They just performed the microsurgery on an 8-year-old who first had a sinus infection and then lost strength in his left arm.
"Tahi had a droopy face, he lost his core strength, so he was unable to sit up without assistance," said the boy’s mother,” Trisha Toya.
Doctors are trying out the surgical procedure that moves healthy nerves.
What we're doing is microsurgery and disconnecting from one muscle and tunneling it to a new target,” said Dr. Mitchel Seruya of Children's Hospital of Los Angeles.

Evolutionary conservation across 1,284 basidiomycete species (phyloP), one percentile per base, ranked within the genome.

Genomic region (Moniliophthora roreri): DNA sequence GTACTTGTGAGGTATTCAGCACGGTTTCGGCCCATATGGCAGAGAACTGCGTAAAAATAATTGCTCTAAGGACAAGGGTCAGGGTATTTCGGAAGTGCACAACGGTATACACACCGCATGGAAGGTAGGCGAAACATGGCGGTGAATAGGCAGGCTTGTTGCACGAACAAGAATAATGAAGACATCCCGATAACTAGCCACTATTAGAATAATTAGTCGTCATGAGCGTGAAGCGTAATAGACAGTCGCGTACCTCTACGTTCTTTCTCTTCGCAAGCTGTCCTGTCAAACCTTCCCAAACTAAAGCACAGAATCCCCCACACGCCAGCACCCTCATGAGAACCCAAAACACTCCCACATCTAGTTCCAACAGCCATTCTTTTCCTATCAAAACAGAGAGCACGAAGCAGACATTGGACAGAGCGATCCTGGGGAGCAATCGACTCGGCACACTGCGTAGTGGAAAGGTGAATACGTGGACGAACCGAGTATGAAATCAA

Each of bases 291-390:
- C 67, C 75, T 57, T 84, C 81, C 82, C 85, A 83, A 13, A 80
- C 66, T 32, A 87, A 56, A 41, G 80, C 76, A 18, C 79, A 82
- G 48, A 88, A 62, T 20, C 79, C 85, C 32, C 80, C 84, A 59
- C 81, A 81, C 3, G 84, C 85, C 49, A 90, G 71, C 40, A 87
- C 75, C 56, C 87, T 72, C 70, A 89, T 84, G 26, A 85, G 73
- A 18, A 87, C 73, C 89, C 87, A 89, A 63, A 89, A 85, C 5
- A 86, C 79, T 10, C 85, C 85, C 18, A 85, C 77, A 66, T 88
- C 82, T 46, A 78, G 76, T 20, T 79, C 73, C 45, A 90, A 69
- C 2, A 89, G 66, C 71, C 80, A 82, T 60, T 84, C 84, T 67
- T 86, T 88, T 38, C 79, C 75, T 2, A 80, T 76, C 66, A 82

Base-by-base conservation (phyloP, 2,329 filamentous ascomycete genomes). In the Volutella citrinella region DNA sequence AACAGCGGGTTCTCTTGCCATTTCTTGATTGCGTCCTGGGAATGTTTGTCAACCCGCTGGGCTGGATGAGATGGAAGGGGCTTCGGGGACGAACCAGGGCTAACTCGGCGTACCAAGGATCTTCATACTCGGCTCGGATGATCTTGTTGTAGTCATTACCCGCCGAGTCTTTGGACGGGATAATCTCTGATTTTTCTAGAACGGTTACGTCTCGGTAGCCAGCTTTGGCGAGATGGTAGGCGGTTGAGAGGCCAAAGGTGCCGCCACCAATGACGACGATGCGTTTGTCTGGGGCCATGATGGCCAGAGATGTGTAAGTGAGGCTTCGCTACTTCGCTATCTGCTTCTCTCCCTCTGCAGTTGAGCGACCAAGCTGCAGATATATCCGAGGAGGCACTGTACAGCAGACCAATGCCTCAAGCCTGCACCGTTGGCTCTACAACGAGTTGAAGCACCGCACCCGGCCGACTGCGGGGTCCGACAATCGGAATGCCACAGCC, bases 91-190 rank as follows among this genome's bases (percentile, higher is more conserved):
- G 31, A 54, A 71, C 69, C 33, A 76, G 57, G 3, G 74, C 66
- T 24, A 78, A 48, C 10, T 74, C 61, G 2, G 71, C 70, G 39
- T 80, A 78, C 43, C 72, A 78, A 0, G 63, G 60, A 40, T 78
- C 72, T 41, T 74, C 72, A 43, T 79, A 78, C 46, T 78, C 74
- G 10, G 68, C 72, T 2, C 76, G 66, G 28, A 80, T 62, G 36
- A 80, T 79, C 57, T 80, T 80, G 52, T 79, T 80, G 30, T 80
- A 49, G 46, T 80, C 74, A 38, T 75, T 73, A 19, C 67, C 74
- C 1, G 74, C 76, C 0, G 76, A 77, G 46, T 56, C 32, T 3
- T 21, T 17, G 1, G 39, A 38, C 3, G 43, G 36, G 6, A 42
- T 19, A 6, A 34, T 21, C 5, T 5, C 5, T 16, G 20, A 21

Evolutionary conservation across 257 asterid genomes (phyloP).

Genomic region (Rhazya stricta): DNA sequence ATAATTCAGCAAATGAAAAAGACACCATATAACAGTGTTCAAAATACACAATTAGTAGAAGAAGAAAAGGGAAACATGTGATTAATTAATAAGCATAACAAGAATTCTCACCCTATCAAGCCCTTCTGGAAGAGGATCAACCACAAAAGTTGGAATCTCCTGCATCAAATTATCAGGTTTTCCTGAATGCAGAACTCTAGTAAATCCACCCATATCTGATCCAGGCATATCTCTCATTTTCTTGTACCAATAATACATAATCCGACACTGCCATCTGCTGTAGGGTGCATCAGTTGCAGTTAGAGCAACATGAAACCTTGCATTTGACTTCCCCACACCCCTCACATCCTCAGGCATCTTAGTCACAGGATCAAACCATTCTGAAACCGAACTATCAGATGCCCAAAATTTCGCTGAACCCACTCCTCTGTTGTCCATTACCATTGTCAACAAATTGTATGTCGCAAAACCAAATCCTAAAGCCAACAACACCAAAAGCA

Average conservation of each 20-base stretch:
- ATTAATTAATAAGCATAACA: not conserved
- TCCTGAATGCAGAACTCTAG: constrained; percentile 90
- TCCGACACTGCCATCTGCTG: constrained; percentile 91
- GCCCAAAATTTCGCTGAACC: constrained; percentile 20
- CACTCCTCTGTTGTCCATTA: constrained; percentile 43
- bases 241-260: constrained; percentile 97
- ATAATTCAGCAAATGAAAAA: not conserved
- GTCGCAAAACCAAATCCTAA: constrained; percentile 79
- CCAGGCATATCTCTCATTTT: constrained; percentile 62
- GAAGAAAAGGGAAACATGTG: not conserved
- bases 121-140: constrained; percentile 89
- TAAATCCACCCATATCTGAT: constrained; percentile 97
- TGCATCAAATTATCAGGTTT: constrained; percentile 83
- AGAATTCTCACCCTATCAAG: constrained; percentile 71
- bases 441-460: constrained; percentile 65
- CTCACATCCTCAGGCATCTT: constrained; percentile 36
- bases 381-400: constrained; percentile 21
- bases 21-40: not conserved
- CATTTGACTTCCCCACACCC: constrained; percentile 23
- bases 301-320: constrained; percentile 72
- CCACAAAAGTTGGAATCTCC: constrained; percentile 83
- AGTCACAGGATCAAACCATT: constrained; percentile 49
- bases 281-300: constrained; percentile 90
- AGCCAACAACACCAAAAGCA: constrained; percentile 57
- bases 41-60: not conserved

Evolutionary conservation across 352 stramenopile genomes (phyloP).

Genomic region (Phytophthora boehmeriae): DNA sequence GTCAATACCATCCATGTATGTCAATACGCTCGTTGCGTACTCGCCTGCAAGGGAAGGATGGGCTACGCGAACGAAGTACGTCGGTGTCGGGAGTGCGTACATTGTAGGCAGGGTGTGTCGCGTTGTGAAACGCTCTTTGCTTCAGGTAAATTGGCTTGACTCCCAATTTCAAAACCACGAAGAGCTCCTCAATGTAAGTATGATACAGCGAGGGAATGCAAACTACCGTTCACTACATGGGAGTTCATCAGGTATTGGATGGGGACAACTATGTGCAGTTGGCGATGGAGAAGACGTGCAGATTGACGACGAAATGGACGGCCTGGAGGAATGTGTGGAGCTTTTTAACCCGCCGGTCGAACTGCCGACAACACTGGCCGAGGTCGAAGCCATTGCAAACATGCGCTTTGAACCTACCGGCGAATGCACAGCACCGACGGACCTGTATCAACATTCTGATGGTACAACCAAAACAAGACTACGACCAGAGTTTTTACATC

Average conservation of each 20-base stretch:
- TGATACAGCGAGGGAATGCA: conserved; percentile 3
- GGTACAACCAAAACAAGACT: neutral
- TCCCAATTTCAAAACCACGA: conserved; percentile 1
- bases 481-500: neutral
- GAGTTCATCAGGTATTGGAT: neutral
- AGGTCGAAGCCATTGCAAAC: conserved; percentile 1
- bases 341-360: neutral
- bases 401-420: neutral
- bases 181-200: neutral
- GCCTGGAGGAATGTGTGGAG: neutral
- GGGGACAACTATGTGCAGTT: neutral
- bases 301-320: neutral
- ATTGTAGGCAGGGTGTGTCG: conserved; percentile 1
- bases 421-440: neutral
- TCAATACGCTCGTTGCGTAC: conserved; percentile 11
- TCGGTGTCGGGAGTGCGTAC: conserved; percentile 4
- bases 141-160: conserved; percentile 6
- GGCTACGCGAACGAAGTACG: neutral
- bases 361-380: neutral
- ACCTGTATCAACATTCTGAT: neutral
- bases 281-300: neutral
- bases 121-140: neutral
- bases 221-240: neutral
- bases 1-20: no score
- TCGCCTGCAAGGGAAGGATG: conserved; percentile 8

Doctors said timing for this surgery is critical because it must be done within the first 18 months of diagnosis.
There is no cure for AFM. The Atlanta-based Centers for Disease Control and Prevention launched a task force last week to investigate causes of the disease as well as possible treatments.
Even with the rise in cases, according to the CDC, “less than one to two in a million children in the United States will get AFM every year.”